Oxidative Stress: Eustress and Distress presents current knowledge on oxidative stress within the framework of redox biology and translational medicine. It describes eustress and distress in molecular terms and with novel imaging and chemogenetic approaches in four sections:
- A conceptual framework for studying oxidative stress
- Processes and oxidative stress responses. Signaling in major enzyme systems (oxidative eustress), and damaging modification of biomolecules (oxidative distress)
- The exposome addresses lifelong exposure and impact on health, nutrient sensing, exercise and environmental pollution
- Health and disease processes, including ischemia-reperfusion injury, developmental and psychological disorders, hepatic encephalopathy, skeletal muscle disorders, pulmonary disease, gut disease, organ fibrosis, and cancer
Oxidative Stress: Eustress and Distress is an informative resource useful for active researchers and students in biochemistry, molecular biology, medicinal chemistry, pharmaceutical science, nutrition, exercise physiology, analytical chemistry, cell biology, pharmacology, clinical medicine, and environmental science.
- Characterizes oxidative stress within the framework of redox biology, redox signaling, and medicine
- Empowers researchers and students to quantify specific reactants noninvasively, identify redox biomarkers, and advance translational studies
- Features contributions from international leaders in oxidative stress and redox biology research
I. Conceptual 1. Oxidative Eustress and Oxidative Distress: Introductory Remarks 2. Epistemological challenges of the Oxidative Stress Theory of Disease and the problem of biomarkers 3. Systems Biology and Network medicine: An Integrated Approach to Redox Biology and Pathobiology 4. The Reactive Species Interactome
II. Oxidative Eustress and Distress: Processes and Responses 5. Oxidative stress and the early co-evolution of life and biospheric oxygen 6. How imaging transforms our understanding of oxidative stress 7. In vivo applications of chemogenetics in redox (patho)biology 8. Quantification of H2O2 in cells: methods and significance 9. The Keap1-Nrf2 pathway: From Mechanism to Medical Applications 10. Ferroptosis: physiological and pathophysiological aspects 11. Aquaporins: gatekeepers in the borders of oxidative stress and redox signalling 12. Extracellular superoxide dismutase (SOD3): an antioxidant or prooxidant in the extracellular space? 13. Protein S-glutathionylation and the regulation of cellular functions 14. Dual stressor effects of lipid oxidation and antioxidants 15. Oxidized phospholipid signaling: distress to eustress 16. Redox regulation of protein kinase signaling 17. FoxO transcription factors in the control of redox homeostasis and fuel metabolism 18. Oxidatively generated DNA base modifications: relation to eustress and distress 19. Light-Initiated Oxidative Stress 20. Nutritional Protection against Photooxidative Stress in Human Skin and Eye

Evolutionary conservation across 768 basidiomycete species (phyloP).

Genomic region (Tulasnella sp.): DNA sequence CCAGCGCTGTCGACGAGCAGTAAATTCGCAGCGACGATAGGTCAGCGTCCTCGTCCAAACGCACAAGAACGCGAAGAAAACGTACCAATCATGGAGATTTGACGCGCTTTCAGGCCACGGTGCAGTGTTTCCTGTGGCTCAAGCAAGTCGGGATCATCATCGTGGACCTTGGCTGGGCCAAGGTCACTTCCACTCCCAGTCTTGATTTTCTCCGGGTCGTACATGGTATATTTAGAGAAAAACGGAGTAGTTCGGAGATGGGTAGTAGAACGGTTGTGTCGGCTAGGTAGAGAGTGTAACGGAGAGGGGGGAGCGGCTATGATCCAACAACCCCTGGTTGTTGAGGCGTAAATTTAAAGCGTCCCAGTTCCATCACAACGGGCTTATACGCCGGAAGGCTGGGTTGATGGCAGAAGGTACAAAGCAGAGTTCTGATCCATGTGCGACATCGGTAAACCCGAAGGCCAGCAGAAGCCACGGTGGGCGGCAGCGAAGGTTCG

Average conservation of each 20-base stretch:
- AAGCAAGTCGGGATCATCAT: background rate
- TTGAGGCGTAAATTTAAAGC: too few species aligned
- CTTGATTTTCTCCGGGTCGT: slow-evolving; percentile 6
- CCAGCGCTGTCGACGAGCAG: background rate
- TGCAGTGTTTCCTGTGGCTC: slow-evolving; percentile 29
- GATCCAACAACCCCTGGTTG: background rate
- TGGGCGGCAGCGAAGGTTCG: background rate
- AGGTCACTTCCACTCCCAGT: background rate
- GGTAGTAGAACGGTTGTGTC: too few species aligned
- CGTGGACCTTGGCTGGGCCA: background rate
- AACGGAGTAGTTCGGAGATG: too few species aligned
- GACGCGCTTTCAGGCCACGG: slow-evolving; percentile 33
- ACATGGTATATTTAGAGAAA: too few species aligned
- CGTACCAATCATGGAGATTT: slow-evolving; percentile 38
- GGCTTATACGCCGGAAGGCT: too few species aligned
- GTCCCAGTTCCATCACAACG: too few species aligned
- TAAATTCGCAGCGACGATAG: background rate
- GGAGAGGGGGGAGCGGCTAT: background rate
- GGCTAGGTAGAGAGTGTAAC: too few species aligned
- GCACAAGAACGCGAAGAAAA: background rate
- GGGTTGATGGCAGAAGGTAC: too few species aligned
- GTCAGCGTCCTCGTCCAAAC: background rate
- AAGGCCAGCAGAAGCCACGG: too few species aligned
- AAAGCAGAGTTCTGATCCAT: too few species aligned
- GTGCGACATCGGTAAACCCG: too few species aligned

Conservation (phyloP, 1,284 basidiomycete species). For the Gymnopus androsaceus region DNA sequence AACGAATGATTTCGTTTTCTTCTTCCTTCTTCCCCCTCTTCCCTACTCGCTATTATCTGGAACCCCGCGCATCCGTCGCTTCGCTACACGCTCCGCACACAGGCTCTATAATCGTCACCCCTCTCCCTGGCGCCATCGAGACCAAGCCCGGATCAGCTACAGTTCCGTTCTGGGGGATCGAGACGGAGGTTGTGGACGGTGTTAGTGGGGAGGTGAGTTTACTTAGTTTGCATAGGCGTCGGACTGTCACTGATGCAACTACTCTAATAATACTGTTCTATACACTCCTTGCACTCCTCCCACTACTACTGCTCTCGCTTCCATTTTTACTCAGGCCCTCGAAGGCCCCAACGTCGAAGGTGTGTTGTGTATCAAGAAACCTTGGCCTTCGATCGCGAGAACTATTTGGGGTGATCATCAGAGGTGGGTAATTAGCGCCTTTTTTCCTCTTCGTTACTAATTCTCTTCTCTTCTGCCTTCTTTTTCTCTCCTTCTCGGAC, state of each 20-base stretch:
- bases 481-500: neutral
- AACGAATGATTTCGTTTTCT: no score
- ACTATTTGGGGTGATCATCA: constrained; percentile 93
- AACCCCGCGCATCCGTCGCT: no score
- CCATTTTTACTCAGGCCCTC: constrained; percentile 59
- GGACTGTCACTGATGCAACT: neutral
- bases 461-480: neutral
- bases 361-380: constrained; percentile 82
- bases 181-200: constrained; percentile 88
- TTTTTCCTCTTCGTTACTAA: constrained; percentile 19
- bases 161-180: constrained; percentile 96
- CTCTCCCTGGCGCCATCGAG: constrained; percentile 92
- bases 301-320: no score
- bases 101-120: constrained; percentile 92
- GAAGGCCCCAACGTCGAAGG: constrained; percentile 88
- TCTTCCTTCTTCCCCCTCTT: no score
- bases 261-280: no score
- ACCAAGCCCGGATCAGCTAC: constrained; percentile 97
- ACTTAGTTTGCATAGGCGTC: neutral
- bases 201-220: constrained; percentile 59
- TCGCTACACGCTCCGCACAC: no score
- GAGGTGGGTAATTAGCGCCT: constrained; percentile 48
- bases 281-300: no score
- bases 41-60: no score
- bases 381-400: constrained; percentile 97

III. Exposome 21. Mechanisms integrating lifelong exposure and health 22. Nutrient Sensing, the Oxidative Stress Response, and Stem Cell Aging 23. How exercise induces oxidative eustress 24. Metabolomics as a tool to unravel the oxidative stress-induced toxicity of ambient air pollutants 25. Traffic-related environmental risk factors and their impact on oxidative stress and cardiovascular health
IV. Oxidative Stress in Health and Disease Processes 26. Mitochondrial ROS production during ischemia-reperfusion injury 27. Redox signaling in cellular differentiation 28. Redox regulated brain development 29. Eustress, Distress, and Oxidative Stress: Promising Pathways for Mind-Body Medicine 30. Reactive Oxygen Species and Cancer 31. Perspectives of TrxR1-based cancer therapies 32. Oxidative/nitrosative stress and hepatic encephalopathy 33. ROS Signaling in Complex Systems: The Gut 34. Oxidative stress in skeletal muscle: Unravelling the potential beneficial and deleterious roles of reactive oxygen species 35. Redox Mechanisms in Pulmonary Disease: Emphasis on Pulmonary Fibrosis 36. Dicarbonyl stress and the glyoxalase system 37. Redox distress in organ fibrosis: the role of non-coding RNAs
Helmut Sies is an Honorary Member of the American Society for Biochemistry and Molecular Biology. He received an Honorary Ph.D. from the University of Buenos Aires, Argentina in 1996. Dr. Sies is a member of the Northrhine-Westphalian Academy of Sciences, Germany, and a Corresponding Member of both the Academy of Sciences of Heidelberg, Germany, and the Academy of Medicine, Buenos Aires, Argentina. He has received many awards and prizes, including the FEBS Anniversary Prize awarded by the Federation of European Biochemical Societies, 1978; the Distinguished Foreign Scholar award, MASUA, 1985; the Silver Medal, Karolinska Institute, Stockholm, 1986; the Ernst Jung Preis fur Medizin, 1988; the Claudius-Galenus-Preis, 1990; and the ISFE-Preis, 1994. Dr. Sies sereves on the editorial board and advisory committee for twelve journals, has edited numerous books, and has published more than 400 original articles and chapters. He received his M.D. at the University of Munich in 1967 and currently serves as Full Professor and Chairman of the Department of Physiological Chemistry at the University of Düsseldorf.